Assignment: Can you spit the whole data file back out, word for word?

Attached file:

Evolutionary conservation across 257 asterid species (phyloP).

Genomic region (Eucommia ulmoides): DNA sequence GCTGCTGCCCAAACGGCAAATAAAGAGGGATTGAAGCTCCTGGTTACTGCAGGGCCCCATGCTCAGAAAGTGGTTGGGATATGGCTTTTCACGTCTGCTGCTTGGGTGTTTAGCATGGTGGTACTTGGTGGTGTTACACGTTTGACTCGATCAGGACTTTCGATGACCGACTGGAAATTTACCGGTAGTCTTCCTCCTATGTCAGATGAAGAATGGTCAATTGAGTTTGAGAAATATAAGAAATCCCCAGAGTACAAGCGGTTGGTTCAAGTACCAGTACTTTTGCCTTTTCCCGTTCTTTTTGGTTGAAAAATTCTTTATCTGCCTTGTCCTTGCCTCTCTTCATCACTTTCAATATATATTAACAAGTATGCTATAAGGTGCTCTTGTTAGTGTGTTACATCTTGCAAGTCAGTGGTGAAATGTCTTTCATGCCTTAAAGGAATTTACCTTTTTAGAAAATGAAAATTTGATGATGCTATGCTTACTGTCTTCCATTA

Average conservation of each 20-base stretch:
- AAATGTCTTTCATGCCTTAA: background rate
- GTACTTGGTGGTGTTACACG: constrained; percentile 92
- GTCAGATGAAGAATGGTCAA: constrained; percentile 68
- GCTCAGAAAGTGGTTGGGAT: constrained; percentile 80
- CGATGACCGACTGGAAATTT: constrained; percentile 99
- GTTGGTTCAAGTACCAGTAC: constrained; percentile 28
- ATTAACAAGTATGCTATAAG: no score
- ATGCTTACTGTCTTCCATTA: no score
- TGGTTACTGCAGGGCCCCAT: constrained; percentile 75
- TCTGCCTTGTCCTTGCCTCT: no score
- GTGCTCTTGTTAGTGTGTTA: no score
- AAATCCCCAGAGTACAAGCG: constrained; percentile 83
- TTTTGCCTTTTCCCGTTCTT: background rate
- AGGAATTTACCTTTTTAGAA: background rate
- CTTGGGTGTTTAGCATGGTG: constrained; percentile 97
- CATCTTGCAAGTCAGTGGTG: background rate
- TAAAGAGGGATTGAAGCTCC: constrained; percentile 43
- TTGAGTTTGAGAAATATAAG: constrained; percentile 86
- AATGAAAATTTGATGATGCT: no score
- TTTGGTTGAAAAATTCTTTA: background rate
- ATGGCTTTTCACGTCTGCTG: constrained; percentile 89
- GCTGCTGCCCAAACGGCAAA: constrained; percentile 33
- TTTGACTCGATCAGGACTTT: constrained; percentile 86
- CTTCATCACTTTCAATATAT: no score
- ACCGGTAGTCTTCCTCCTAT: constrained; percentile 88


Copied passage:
Evolutionary conservation across 257 asterid species (phyloP).

Genomic region (Eucommia ulmoides): DNA sequence GCTGCTGCCCAAACGGCAAATAAAGAGGGATTGAAGCTCCTGGTTACTGCAGGGCCCCATGCTCAGAAAGTGGTTGGGATATGGCTTTTCACGTCTGCTGCTTGGGTGTTTAGCATGGTGGTACTTGGTGGTGTTACACGTTTGACTCGATCAGGACTTTCGATGACCGACTGGAAATTTACCGGTAGTCTTCCTCCTATGTCAGATGAAGAATGGTCAATTGAGTTTGAGAAATATAAGAAATCCCCAGAGTACAAGCGGTTGGTTCAAGTACCAGTACTTTTGCCTTTTCCCGTTCTTTTTGGTTGAAAAATTCTTTATCTGCCTTGTCCTTGCCTCTCTTCATCACTTTCAATATATATTAACAAGTATGCTATAAGGTGCTCTTGTTAGTGTGTTACATCTTGCAAGTCAGTGGTGAAATGTCTTTCATGCCTTAAAGGAATTTACCTTTTTAGAAAATGAAAATTTGATGATGCTATGCTTACTGTCTTCCATTA

Average conservation of each 20-base stretch:
- AAATGTCTTTCATGCCTTAA: background rate
- GTACTTGGTGGTGTTACACG: constrained; percentile 92
- GTCAGATGAAGAATGGTCAA: constrained; percentile 68
- GCTCAGAAAGTGGTTGGGAT: constrained; percentile 80
- CGATGACCGACTGGAAATTT: constrained; percentile 99
- GTTGGTTCAAGTACCAGTAC: constrained; percentile 28
- ATTAACAAGTATGCTATAAG: no score
- ATGCTTACTGTCTTCCATTA: no score
- TGGTTACTGCAGGGCCCCAT: constrained; percentile 75
- TCTGCCTTGTCCTTGCCTCT: no score
- GTGCTCTTGTTAGTGTGTTA: no score
- AAATCCCCAGAGTACAAGCG: constrained; percentile 83
- TTTTGCCTTTTCCCGTTCTT: background rate
- AGGAATTTACCTTTTTAGAA: background rate
- CTTGGGTGTTTAGCATGGTG: constrained; percentile 97
- CATCTTGCAAGTCAGTGGTG: background rate
- TAAAGAGGGATTGAAGCTCC: constrained; percentile 43
- TTGAGTTTGAGAAATATAAG: constrained; percentile 86
- AATGAAAATTTGATGATGCT: no score
- TTTGGTTGAAAAATTCTTTA: background rate
- ATGGCTTTTCACGTCTGCTG: constrained; percentile 89
- GCTGCTGCCCAAACGGCAAA: constrained; percentile 33
- TTTGACTCGATCAGGACTTT: constrained; percentile 86
- CTTCATCACTTTCAATATAT: no score
- ACCGGTAGTCTTCCTCCTAT: constrained; percentile 88